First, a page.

Category archives for MSHA
Reveal investigates the toll of nuclear testing on the country’s “atomic vets”; federal labor officials propose new mining safety rules; D.C. officials vote in support of a $15 minimum wage; and an Amazon employee writes a first-person account from inside one of the company’s warehouses.
President Obama released his 2017 federal budget proposal yesterday, recommending funding boosts for a number of public health priorities. And even though his presidency is coming to an end and so this budget is probably dead on arrival in the Republican-controlled Congress, it’s worth a peek inside.
In a decision issued yesterday, the US Court of Appeals rejected the National Mining Association’s legal challenge to a Labor Department regulation to better protect coal miners from developing black lung disease.
Some disabled coal miners have received lung transplants as a treatment for black lung disease. It’s clearly a work-related illness, but workers’ compensation insurance doesn’t seem to be paying the bill for the $1 million procedure.
Re-run from July 27, 2015:Dr. Donald Rasmussen, 87, spent more than 50 years in Appalachia treating coal miners with lung disease. He was at the forefront of efforts during the 1960’s to challenge the establishment’s views that exposure to coal mine dust damaged miners’ lungs.
The criminal trial of former Massey Energy CEO Don Blankenship is in its eighth week. Ken Ward, Jr. of the Charleston Gazette continues to provide updates from the courtroom, but far fewer now that most of the action is behind closed doors where the jury is deliberating.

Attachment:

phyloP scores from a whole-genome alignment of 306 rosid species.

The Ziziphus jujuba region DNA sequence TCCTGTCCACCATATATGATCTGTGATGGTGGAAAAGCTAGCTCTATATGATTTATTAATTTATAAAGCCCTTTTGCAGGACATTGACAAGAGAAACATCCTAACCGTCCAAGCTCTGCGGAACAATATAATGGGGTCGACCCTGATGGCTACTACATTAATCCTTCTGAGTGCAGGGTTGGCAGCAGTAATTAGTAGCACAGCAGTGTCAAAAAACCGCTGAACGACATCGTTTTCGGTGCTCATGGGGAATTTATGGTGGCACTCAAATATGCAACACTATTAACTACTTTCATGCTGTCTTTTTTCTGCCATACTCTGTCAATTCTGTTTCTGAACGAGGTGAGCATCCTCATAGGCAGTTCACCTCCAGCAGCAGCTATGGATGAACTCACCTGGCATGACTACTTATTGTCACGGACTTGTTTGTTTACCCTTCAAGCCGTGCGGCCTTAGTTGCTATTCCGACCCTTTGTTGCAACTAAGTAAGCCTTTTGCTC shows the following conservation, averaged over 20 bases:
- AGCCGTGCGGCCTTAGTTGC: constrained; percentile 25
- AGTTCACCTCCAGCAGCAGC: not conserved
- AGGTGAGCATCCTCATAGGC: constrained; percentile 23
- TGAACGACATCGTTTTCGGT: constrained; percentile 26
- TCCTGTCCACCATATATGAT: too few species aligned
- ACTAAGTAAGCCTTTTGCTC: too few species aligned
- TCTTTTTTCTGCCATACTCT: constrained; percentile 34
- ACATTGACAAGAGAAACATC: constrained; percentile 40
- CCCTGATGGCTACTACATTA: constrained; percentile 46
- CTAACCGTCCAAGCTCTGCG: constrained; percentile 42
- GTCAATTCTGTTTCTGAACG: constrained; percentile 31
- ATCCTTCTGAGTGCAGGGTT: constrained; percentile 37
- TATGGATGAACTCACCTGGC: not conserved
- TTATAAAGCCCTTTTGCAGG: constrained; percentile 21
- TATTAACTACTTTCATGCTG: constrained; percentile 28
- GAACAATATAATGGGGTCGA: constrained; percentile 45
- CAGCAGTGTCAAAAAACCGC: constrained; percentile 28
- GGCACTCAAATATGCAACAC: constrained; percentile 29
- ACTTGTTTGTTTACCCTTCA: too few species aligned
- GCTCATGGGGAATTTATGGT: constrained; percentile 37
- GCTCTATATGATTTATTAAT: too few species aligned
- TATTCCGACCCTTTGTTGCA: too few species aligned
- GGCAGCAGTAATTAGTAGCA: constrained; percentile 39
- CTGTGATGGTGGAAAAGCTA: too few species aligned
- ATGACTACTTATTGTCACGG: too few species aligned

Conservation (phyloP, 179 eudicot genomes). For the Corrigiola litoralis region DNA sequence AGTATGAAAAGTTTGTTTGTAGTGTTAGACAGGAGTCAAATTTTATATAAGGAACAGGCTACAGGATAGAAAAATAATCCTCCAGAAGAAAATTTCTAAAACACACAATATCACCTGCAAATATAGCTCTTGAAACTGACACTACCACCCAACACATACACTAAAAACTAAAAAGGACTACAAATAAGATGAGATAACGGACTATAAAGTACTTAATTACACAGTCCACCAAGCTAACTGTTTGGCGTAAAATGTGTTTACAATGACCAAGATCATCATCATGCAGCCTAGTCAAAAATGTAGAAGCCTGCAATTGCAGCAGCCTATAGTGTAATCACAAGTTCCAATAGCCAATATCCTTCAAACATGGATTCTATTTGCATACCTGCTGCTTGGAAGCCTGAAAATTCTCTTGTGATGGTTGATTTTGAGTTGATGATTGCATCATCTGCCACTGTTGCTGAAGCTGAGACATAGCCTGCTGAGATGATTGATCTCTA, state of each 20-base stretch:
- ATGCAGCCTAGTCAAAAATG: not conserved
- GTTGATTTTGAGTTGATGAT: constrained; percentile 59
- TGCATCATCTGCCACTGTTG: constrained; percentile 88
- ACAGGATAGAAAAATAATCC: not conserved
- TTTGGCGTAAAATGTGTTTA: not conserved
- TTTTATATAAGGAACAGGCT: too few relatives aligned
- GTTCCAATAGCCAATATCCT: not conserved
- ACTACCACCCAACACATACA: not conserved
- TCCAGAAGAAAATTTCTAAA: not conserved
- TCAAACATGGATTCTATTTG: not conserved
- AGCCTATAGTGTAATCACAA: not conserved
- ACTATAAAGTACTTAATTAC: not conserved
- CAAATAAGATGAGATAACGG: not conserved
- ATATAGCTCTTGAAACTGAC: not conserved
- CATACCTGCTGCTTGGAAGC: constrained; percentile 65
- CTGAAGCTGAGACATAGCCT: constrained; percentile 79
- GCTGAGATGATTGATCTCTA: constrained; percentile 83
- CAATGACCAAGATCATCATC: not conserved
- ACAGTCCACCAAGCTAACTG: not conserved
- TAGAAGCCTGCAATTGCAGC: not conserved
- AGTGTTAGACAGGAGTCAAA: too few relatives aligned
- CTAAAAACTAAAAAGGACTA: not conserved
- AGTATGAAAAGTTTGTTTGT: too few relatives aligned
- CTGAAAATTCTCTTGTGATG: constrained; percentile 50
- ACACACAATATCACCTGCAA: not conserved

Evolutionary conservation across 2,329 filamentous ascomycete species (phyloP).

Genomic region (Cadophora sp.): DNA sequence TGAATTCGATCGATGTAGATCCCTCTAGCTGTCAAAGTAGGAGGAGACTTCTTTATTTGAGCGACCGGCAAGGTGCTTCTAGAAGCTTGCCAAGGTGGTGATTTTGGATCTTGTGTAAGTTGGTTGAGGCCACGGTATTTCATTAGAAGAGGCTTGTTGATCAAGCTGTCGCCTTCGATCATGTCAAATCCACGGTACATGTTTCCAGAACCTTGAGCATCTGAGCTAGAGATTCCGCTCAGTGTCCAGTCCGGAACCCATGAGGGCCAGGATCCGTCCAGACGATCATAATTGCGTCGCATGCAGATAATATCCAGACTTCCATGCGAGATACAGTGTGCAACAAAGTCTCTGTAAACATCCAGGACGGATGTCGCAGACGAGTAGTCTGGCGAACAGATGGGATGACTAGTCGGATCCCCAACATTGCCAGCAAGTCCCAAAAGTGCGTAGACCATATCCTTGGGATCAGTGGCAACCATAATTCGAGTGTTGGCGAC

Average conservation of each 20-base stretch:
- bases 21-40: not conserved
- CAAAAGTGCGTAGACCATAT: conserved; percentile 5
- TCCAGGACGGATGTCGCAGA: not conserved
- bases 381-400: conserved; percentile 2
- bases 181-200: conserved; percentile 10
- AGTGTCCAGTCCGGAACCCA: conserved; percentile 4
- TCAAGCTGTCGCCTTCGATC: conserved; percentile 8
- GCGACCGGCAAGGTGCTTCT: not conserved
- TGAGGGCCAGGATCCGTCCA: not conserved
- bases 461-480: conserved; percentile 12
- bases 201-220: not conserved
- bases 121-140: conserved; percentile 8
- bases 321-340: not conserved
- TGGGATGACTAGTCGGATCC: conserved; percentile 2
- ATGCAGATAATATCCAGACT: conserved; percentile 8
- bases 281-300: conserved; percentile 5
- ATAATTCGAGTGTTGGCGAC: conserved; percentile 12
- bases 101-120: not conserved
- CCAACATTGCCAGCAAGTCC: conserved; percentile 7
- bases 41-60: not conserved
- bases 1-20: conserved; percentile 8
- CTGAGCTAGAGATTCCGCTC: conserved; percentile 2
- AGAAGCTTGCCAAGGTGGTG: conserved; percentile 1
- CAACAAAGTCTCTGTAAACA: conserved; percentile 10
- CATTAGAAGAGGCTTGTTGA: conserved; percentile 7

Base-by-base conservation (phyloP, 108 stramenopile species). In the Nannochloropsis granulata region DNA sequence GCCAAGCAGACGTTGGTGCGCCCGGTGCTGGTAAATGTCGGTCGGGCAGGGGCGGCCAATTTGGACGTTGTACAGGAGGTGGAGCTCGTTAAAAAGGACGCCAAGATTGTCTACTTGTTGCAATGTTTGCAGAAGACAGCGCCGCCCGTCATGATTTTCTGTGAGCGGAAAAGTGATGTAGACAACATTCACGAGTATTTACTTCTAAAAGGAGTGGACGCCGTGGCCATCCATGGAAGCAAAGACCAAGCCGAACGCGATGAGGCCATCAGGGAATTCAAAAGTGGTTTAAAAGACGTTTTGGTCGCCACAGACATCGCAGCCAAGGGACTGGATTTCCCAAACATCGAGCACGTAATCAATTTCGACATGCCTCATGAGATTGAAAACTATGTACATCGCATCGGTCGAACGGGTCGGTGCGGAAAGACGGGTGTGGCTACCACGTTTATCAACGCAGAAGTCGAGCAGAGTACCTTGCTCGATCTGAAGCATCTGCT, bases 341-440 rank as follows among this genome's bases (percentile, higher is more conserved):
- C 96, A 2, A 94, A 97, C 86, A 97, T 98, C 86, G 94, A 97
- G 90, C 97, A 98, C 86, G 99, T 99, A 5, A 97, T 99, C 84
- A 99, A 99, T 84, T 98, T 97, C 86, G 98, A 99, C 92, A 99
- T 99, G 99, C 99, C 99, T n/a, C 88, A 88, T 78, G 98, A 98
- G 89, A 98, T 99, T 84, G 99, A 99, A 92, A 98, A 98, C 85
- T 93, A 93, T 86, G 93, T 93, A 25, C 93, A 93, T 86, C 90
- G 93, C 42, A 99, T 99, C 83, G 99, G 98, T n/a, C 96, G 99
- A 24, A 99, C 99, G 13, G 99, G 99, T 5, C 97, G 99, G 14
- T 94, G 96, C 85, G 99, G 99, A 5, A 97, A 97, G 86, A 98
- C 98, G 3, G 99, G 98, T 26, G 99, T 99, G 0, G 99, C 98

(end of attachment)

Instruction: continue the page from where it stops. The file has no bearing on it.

The criminal trial of former Massey Energy CEO Don Blankenship went into its seventh week. The jurors heard from the prosecution’s 27th (and final witness) and heard the defense team rest its case without calling any witnesses.
The criminal trial of former Massey Energy CEO Don Blankenship went into its sixth week. Jurors heard from a financial expert and an FBI special agent.
The Center for Public Integrity investigates occupational illness and the workers’ compensation system; federal officials accuse coal mining operator of worker retaliation; OSHA penalties finally rise to meet inflation; and low-wage workers go on strike across the nation for better wages.